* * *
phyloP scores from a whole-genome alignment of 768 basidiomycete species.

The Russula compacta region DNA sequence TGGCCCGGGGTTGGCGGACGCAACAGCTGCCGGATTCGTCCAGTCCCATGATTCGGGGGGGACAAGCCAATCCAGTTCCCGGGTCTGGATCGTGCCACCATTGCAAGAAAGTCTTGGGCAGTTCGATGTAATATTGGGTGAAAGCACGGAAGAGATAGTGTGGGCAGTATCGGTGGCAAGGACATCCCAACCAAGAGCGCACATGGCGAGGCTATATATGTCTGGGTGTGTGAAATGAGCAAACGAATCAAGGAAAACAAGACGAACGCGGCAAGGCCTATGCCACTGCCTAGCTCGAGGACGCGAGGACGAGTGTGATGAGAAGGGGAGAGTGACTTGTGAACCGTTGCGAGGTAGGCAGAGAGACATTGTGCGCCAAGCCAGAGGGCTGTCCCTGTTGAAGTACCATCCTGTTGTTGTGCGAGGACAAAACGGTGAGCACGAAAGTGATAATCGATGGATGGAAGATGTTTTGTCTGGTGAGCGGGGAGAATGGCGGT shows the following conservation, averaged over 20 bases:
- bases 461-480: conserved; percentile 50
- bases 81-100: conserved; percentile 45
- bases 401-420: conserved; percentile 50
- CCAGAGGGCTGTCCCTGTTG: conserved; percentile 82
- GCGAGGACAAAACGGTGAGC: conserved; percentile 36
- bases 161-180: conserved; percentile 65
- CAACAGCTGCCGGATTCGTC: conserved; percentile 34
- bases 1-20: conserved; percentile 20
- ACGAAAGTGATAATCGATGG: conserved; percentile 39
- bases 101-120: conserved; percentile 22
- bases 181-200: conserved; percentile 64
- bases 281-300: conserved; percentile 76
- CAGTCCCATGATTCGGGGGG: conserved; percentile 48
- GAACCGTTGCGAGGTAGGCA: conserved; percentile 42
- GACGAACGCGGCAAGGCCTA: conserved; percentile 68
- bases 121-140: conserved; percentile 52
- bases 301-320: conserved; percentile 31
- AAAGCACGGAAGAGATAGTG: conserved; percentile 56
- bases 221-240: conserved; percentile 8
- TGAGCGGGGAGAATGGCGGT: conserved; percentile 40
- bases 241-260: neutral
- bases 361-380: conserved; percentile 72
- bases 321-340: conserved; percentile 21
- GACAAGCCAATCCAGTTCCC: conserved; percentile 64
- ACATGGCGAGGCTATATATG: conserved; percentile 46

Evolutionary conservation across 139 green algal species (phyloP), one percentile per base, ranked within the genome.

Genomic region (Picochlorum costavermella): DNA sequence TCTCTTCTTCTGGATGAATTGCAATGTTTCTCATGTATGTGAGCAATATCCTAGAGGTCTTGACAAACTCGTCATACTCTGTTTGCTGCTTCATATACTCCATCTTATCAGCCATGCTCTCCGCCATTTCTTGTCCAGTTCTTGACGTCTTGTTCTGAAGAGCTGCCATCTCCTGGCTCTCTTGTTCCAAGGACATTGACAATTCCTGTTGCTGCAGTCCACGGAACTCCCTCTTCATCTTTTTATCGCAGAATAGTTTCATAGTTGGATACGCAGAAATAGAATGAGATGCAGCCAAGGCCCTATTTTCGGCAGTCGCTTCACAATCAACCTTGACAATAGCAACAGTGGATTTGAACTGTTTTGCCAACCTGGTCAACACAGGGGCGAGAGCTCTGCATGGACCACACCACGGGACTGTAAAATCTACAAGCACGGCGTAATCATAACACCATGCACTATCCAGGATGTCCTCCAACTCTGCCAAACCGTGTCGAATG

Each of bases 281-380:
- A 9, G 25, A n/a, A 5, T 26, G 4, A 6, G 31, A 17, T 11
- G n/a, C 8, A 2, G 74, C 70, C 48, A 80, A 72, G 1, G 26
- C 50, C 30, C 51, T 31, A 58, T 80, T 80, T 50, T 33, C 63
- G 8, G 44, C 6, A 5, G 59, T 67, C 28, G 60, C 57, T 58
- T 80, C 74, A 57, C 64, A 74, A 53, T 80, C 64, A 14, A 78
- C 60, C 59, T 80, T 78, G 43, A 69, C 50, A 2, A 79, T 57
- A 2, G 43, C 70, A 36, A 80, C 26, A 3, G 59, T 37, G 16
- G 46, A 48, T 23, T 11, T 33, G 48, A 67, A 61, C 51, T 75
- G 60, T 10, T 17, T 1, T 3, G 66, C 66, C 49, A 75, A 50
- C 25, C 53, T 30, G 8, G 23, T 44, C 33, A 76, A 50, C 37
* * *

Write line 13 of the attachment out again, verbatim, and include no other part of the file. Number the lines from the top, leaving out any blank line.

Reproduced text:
- bases 181-200: conserved; percentile 64